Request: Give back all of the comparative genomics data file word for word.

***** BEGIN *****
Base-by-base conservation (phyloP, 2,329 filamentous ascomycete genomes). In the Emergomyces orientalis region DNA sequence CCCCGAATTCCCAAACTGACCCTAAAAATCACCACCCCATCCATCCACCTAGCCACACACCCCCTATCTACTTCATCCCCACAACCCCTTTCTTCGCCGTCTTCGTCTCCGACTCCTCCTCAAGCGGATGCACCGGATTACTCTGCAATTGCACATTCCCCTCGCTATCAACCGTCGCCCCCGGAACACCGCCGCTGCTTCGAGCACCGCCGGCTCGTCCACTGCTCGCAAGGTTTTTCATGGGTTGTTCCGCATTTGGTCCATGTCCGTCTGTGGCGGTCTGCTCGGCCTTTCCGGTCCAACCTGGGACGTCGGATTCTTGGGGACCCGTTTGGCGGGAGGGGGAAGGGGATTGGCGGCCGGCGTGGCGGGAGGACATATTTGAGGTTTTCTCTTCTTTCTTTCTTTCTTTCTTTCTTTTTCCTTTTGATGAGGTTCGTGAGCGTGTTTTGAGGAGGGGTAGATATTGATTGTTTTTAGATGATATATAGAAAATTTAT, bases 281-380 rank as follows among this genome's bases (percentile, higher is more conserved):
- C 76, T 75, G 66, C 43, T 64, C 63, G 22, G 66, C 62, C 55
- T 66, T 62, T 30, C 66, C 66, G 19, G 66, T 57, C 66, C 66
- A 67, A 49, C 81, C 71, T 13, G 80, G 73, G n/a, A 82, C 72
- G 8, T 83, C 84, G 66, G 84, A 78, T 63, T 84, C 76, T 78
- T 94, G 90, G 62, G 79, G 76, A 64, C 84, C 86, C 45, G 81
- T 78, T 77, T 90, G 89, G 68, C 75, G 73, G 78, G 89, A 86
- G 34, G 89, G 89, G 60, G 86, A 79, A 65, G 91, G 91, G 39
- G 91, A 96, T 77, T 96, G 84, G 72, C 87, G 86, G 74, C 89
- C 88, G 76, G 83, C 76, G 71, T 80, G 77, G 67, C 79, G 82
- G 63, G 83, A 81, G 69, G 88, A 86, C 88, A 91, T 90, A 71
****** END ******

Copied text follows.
Base-by-base conservation (phyloP, 2,329 filamentous ascomycete genomes). In the Emergomyces orientalis region DNA sequence CCCCGAATTCCCAAACTGACCCTAAAAATCACCACCCCATCCATCCACCTAGCCACACACCCCCTATCTACTTCATCCCCACAACCCCTTTCTTCGCCGTCTTCGTCTCCGACTCCTCCTCAAGCGGATGCACCGGATTACTCTGCAATTGCACATTCCCCTCGCTATCAACCGTCGCCCCCGGAACACCGCCGCTGCTTCGAGCACCGCCGGCTCGTCCACTGCTCGCAAGGTTTTTCATGGGTTGTTCCGCATTTGGTCCATGTCCGTCTGTGGCGGTCTGCTCGGCCTTTCCGGTCCAACCTGGGACGTCGGATTCTTGGGGACCCGTTTGGCGGGAGGGGGAAGGGGATTGGCGGCCGGCGTGGCGGGAGGACATATTTGAGGTTTTCTCTTCTTTCTTTCTTTCTTTCTTTCTTTTTCCTTTTGATGAGGTTCGTGAGCGTGTTTTGAGGAGGGGTAGATATTGATTGTTTTTAGATGATATATAGAAAATTTAT, bases 281-380 rank as follows among this genome's bases (percentile, higher is more conserved):
- C 76, T 75, G 66, C 43, T 64, C 63, G 22, G 66, C 62, C 55
- T 66, T 62, T 30, C 66, C 66, G 19, G 66, T 57, C 66, C 66
- A 67, A 49, C 81, C 71, T 13, G 80, G 73, G n/a, A 82, C 72
- G 8, T 83, C 84, G 66, G 84, A 78, T 63, T 84, C 76, T 78
- T 94, G 90, G 62, G 79, G 76, A 64, C 84, C 86, C 45, G 81
- T 78, T 77, T 90, G 89, G 68, C 75, G 73, G 78, G 89, A 86
- G 34, G 89, G 89, G 60, G 86, A 79, A 65, G 91, G 91, G 39
- G 91, A 96, T 77, T 96, G 84, G 72, C 87, G 86, G 74, C 89
- C 88, G 76, G 83, C 76, G 71, T 80, G 77, G 67, C 79, G 82
- G 63, G 83, A 81, G 69, G 88, A 86, C 88, A 91, T 90, A 71